Presenting data in tables 1 table number
Published on: Mar 4, 2016
Transcripts - Presenting data in tables 1 table number
Presenting data in tables 1: Table Number Editing by Professional Editors
Presenting data in tables 1: Table Number Science is all about counting and measuring. This preoccupation with numbers, with quantitative data, means that many research papers include one more tables. Tables present a great deal of information in small space, which is why tables need to be designed with care. This post is the first in a series that will cover different parts of a typical data table.
Presenting data in tables 1: Table Number It is customary to number the tables in a research paper in the order in which they are mentioned and then refer to each table with its number. Supplementary tables, if used, are numbered in a separate sequence (Supplementary Table 1, for example) .  www.nature.com/nature/authors/submissions
Presenting data in tables 1: Table Number Tables in chapters of a multi-authored book are usually numbered in such a way that each number also identifies the number of the chapter: if, for example, Chapter 2 has three tables, they will numbered Table 2.1, Table 2.2, and Table 2.3. Such a numbering scheme is sometimes referred to as "double numeration." The two numbers may be separated either with a dot or with a hyphen. Do not include a leading zero in the numbers: Table 1 and not Table 01.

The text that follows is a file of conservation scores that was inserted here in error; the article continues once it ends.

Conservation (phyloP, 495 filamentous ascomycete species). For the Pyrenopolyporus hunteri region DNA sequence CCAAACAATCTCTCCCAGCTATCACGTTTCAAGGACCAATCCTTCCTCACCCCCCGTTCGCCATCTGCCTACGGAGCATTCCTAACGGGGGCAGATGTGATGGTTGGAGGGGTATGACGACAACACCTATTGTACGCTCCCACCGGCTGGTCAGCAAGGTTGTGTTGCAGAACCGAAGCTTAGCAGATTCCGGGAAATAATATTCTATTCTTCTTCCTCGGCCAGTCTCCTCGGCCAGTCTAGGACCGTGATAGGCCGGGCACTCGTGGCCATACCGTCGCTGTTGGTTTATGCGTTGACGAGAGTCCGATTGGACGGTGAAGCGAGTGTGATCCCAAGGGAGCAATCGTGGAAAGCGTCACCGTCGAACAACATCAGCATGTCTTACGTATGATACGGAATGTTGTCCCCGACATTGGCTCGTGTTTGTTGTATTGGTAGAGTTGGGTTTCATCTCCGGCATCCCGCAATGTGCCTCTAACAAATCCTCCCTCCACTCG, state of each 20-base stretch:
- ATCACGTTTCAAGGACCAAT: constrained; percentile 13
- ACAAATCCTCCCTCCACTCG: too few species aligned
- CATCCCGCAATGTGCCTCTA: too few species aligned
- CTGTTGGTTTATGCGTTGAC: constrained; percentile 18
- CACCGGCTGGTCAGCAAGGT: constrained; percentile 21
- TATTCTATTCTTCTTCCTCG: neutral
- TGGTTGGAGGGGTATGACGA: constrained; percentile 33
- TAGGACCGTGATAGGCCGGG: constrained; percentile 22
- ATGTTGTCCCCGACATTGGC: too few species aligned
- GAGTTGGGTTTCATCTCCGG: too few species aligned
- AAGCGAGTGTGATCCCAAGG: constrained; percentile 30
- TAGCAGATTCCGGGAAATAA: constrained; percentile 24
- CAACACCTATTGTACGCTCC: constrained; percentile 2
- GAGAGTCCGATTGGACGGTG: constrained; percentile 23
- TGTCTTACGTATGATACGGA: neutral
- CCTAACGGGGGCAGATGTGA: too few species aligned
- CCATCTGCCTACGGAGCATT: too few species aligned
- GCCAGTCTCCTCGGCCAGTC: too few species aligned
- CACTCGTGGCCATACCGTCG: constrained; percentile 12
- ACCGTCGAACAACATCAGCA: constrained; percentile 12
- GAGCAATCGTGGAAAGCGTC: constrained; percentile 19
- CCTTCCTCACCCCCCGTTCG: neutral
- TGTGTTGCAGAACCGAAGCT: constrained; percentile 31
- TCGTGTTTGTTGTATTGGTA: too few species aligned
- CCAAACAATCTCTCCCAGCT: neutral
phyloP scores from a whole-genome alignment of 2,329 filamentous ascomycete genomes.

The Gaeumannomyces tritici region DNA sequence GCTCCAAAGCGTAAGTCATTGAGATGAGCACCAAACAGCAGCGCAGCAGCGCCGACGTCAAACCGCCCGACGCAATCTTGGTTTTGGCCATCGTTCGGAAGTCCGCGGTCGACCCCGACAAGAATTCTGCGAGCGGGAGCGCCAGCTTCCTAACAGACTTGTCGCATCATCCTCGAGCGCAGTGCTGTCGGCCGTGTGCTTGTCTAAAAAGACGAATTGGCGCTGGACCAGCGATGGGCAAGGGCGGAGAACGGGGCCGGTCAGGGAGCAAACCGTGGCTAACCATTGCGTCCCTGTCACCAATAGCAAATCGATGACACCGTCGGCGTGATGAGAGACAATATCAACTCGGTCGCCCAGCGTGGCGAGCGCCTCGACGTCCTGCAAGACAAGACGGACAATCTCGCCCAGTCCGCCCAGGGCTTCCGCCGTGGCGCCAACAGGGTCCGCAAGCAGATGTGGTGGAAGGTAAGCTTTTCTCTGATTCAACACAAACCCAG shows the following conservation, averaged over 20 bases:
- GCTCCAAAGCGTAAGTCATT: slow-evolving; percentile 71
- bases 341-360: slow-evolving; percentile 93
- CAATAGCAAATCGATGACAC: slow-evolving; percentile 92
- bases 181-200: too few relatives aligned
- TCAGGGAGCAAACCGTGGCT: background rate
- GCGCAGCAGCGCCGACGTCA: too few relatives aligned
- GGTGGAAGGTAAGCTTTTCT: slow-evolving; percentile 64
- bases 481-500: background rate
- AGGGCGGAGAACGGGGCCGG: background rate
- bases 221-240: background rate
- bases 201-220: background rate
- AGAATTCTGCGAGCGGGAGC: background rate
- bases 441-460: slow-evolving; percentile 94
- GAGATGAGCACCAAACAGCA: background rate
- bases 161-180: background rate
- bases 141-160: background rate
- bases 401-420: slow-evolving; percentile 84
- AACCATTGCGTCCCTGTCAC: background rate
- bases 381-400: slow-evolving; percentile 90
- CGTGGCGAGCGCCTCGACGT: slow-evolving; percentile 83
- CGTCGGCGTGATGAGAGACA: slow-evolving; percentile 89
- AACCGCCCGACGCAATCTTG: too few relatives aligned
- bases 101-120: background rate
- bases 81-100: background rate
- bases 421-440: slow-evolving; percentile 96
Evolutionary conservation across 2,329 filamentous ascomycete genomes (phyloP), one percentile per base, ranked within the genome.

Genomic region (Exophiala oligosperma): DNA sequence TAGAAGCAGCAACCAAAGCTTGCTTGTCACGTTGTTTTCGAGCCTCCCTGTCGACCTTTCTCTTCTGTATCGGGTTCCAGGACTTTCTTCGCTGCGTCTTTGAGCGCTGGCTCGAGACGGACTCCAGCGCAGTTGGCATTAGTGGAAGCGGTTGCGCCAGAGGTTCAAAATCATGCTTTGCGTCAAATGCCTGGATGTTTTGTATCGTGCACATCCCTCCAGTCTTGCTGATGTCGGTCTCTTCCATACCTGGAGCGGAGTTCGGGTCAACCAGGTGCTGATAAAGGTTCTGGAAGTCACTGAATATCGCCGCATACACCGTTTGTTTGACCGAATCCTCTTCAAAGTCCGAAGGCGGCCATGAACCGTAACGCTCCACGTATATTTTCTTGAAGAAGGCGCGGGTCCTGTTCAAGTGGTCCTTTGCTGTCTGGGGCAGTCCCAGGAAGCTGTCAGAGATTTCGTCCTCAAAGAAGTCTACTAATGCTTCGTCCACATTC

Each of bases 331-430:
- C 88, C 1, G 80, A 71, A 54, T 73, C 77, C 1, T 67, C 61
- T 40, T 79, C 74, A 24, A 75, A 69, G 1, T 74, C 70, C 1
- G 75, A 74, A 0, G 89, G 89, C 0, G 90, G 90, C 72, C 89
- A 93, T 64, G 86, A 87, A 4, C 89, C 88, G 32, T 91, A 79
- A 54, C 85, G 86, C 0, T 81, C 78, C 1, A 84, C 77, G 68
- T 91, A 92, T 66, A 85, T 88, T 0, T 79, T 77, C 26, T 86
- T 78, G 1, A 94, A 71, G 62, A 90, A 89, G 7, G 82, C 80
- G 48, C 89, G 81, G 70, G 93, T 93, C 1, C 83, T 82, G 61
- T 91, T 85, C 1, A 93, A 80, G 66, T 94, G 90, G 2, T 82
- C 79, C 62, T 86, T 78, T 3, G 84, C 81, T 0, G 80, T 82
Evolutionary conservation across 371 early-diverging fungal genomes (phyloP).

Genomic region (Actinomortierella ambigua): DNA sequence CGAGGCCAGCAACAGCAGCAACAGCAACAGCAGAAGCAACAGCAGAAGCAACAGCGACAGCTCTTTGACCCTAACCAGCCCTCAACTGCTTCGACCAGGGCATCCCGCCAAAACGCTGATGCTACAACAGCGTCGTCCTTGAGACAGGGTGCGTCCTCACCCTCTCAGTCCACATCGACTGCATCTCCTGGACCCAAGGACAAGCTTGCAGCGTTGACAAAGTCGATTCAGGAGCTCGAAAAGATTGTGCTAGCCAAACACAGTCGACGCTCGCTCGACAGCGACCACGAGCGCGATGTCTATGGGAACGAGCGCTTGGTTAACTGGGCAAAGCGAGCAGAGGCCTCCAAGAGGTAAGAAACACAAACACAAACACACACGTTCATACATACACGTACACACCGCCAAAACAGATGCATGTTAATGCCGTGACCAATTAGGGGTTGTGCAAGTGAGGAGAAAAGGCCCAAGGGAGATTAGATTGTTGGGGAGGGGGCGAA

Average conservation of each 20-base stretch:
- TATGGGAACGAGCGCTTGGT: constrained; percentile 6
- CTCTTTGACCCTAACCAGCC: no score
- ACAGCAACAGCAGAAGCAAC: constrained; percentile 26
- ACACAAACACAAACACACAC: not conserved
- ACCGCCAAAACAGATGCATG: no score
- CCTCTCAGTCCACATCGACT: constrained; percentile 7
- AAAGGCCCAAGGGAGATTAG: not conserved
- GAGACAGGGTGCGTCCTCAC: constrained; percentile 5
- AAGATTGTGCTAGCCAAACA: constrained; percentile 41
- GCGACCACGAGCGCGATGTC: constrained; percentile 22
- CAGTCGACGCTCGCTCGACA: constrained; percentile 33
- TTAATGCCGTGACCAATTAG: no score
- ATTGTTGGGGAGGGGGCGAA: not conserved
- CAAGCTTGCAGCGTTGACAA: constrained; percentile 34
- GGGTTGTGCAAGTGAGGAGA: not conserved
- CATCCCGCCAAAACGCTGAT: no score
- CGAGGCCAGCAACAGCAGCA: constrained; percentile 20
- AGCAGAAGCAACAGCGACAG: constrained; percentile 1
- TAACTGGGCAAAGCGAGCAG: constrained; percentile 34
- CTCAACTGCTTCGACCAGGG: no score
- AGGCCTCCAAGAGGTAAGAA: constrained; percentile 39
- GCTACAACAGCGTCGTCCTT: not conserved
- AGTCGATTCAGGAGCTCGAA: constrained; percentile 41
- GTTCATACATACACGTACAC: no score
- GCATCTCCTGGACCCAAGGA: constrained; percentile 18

Presenting data in tables 1: Table Number If there is only one table in your paper, should you number it Table 1? Some publishers, including the American Psychological Association  insist on numbering it as Table 1; the United Nations , on the other hand, take the opposite view: "If there is only one table in a document, it is not numbered and the word "Table" is omitted from the heading.“  www.apsstylemanual.org/oldmanual/parts/text  http://220.127.116.11/editorialcontrol/ed-guidelin
Presenting data in tables 1: Table Number Lastly, pay attention to how the word table is handled by your target journal: Table, table (lower case), or TABLE - and the punctuation, if any, that separates the number from the title of the table: some publishers use no punctuation, some use a dot, some use a colon. Note also whether the word Table and the number that follows it are printed in normal font or in bold or in italics.
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